>> Tuesday, September 15, 2009
For some reason, I find this enormously fascinating:
Lenin told the British science fiction writer H.G. Wells, who interviewed him in the Kremlin in 1920, that if life were discovered on other planets, revolutionary violence would no longer be necessary: "Human ideas—he told Wells—are based on the scale of the planet we live in. They are based on the assumption that the technical potentialities, as they develop, will never overstep 'the earthly limit.' If we succeed in making contact with the other planets, all our philosophical, social and moral ideas will have to be revised, and in this event these potentialities will become limitless and will put an end to violence as a necessary means of progress."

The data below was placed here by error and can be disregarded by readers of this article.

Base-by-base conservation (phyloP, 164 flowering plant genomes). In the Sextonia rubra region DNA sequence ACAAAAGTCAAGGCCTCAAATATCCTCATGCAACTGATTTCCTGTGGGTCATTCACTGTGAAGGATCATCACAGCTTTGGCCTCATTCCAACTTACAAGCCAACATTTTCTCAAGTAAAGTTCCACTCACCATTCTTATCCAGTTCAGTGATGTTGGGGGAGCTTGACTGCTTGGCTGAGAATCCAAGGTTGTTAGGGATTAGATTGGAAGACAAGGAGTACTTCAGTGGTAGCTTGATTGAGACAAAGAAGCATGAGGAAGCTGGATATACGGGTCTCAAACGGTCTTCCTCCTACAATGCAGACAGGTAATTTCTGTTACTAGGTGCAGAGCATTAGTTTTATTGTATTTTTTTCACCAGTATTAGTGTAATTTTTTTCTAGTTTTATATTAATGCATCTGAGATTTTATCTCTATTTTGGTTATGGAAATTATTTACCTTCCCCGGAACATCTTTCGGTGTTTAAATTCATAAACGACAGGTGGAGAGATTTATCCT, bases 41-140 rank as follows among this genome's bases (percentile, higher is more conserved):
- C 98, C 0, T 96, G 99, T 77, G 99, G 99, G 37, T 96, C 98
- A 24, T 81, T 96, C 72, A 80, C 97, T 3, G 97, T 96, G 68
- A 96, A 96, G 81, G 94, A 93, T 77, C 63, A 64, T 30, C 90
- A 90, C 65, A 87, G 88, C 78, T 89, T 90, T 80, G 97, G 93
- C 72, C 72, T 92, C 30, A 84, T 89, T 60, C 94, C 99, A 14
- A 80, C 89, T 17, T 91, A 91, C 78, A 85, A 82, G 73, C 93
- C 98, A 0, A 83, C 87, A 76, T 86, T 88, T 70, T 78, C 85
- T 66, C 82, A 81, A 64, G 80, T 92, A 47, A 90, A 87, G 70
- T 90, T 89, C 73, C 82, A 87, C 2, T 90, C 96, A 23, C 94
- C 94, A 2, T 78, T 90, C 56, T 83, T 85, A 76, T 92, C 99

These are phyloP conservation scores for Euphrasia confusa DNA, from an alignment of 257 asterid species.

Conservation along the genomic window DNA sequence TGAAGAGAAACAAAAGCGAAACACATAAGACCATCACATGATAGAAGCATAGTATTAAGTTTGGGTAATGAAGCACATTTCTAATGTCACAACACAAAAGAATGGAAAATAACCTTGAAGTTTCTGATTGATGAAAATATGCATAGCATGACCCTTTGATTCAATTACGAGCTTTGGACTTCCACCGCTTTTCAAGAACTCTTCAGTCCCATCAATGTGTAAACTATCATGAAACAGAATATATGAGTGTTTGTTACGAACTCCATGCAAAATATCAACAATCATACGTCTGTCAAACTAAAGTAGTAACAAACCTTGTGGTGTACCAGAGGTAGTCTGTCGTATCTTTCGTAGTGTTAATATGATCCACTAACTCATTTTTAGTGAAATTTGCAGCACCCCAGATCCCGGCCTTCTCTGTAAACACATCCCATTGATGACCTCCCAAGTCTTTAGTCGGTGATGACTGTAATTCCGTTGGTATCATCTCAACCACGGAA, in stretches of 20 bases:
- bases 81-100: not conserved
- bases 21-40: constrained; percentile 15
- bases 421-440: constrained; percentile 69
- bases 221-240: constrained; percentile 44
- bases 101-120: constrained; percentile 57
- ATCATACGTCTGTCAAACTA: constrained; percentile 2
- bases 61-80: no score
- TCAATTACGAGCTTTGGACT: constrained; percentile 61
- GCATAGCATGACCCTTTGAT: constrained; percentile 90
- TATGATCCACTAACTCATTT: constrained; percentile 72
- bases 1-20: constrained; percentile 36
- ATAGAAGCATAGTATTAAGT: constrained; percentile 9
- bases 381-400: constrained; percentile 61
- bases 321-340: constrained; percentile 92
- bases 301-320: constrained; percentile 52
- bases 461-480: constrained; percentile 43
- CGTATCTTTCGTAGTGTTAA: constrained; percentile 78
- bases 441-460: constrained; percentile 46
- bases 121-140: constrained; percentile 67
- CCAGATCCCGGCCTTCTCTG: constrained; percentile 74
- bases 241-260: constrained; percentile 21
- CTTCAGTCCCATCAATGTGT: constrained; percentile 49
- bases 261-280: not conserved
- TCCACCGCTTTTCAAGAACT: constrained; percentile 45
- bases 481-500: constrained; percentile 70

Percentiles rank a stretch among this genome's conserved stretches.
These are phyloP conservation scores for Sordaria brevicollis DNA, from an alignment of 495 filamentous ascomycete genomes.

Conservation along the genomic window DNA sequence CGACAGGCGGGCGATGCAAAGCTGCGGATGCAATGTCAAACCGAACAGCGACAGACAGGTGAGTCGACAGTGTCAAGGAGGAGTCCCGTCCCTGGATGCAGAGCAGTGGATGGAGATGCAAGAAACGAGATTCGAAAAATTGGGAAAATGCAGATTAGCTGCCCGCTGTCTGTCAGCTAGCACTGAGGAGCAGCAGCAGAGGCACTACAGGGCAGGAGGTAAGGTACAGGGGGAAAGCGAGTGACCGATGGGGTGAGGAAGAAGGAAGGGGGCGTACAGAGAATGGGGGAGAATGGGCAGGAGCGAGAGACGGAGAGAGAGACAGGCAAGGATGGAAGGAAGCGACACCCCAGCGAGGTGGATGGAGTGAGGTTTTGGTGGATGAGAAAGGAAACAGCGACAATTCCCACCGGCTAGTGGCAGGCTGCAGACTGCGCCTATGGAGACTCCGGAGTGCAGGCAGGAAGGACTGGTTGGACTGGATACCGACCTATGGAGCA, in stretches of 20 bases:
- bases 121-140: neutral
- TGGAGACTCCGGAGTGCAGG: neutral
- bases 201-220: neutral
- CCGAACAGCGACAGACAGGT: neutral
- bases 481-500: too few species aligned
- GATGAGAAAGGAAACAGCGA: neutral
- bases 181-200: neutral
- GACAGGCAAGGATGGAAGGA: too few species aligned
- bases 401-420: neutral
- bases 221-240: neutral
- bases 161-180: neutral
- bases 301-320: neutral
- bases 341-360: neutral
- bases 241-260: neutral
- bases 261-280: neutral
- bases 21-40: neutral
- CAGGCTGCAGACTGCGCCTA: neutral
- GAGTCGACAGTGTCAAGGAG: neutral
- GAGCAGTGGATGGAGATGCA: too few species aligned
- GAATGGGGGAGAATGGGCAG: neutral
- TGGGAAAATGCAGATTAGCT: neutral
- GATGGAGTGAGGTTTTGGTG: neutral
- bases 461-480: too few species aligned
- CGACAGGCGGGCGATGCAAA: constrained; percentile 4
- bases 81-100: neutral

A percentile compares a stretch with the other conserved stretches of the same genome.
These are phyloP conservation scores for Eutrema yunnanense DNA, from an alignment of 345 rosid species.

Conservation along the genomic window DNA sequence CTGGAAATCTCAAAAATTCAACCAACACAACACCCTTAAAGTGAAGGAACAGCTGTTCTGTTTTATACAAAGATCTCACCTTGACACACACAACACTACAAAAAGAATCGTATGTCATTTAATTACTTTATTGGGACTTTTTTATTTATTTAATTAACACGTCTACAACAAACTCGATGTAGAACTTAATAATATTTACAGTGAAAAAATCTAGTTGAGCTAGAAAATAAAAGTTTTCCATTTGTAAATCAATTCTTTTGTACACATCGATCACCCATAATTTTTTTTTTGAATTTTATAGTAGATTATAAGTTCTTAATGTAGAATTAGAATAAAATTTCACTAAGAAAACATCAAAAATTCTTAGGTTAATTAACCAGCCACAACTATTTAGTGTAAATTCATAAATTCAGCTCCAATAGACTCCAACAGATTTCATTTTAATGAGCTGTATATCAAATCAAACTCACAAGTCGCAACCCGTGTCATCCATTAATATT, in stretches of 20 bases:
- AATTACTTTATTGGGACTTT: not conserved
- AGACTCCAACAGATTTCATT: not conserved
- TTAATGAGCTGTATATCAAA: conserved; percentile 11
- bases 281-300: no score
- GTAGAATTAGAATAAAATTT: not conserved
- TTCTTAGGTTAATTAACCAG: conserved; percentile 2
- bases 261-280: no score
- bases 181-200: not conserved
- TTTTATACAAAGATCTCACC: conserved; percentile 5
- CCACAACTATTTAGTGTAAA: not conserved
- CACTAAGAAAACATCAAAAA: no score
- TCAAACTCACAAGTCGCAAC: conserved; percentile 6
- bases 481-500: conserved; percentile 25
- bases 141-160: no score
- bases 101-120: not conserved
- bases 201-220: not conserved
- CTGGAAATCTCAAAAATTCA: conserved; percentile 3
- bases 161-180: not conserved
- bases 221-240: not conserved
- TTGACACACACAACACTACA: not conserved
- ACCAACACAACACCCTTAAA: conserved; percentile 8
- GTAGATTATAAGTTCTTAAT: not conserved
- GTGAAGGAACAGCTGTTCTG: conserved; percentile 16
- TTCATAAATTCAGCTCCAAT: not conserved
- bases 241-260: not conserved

—Susan Buck-Morss, Dreamworld and Catastrophe: The Passing of Mass Utopia in East and West (2002)
I suppose it would be even more interesting to here from Marx on the question. This doesn't seem all that materialist to me; how would the mere discovery of life on other planets transform the balance between classes, or shift ownership of the means of production? I think that Lenin is making an ideational argument, suggesting that the existence of other forms of life would change the landscape of ideas so completely that class warfare would become unnecessary. Or maybe there's an implicit assumption that any race sufficiently advanced to be discovered by us would already have proceeded beyond class struggle.
See also Gary. Via SEK.